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How to make the perfect pizza
You should probably start by buying a pizza stone
 
Mamma mia!
Mamma mia! (FOOD52.com)

Some nights, our pizzas have bubbling crusts, fancy mozzarella, and daintily strewn toppings. Other times, pizza comes in a glorious cardboard box to join us on the couch. Some mornings, we even take our pizza cold, and we feel not a single ounce of shame. As they say in Wedding Crashers, "It's like pizza, baby! It's good no matter what."

And yet: Simple as it seems to transform a kitchen into a pizzeria, certain factors — like temperamental dough, or the fact that we still don't have one of those darn wood-fired ovens — keep that pizza just good, not flawless. Nutcakes tried her hand at Jim Lahey's no-knead (and genius) pizza dough and hit a roadblock: "the topping baked and was getting brown spots [but] the dough wasn't ready and crisp." She turned to the community and got some wise tips, including (surprise!) one from Jim Lahey himself:

Troubleshoot your prep

  • No one knows Jim Lahey's pizza dough better than Jim Lahey: "Sounds like your dough is either too stiff (lacking water) and/or over-fermented, which decreases the overall elasticity of the dough." He adds that to ensure consistency, "always weigh your ingredients using grams."
  • Once the dough is stretched, get it in tip-top shape for the oven. Sam1148 fills a spray bottle with half water, half olive oil, and says: "Shake and spray on the pizza dough. The water and oil will help to give you a great, crispy brown crust."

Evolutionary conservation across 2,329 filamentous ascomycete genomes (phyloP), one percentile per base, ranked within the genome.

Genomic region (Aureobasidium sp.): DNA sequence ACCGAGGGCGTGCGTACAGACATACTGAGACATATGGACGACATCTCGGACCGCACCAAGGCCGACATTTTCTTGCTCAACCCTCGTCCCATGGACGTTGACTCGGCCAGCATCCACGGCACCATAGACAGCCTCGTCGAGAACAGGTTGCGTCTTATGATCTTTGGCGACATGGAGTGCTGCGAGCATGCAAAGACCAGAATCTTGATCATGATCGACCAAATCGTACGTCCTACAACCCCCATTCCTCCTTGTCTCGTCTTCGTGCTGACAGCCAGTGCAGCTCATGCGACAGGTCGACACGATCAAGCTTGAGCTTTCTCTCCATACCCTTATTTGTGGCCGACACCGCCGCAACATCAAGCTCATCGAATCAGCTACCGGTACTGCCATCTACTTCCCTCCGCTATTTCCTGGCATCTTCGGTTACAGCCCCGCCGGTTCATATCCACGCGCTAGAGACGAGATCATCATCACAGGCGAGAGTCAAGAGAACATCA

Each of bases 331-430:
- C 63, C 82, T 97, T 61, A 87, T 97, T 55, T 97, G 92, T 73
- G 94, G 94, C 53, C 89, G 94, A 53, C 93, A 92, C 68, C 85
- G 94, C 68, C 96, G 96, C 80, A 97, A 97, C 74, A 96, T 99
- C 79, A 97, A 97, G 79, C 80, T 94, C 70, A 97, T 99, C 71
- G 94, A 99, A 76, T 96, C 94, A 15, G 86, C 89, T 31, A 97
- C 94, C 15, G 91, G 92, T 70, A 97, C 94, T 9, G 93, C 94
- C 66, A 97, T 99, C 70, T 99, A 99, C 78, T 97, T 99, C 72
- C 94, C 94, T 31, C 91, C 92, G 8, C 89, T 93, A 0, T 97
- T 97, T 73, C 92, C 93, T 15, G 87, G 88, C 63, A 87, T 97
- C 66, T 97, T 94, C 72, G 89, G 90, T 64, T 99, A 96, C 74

• "Remember to go lighter on the toppings than you think. Especially the sauce and the cheese," adds Dave on the grill — this helps prevent sogginess.

Troubleshoot your cooking

  • A quick bake pre-topping can work wonders. Says Christine: "Cook the dough for 4 minutes first, then take out of the oven, add toppings, and put back in until done." AntoniaJames does something similar, "docking beforehand, and about 2 minutes in, knocking down any pita-like puffing."
  • The hotter your oven the better — so, until you get a giant brick oven of your very own, Dave on the grill recommends a pizza stone, which "helps out immensely because the stone can get much hotter than a regular pizza pan."
  • It helps to give your pizza a little traction so that once the crust is perfectly, beautifully cooked, it comes off with no coaxing. Dave on the grill and nutcakes both use cornmeal, which doesn't compromise the flavor.
  • Finally, finish strong by letting your pizza "rest on a wire rack to cool and crisp, to avoid soggy bottom crust," says Sam1148.

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This article originally appeared on Food52.com: How to make the perfect pizza at home

 

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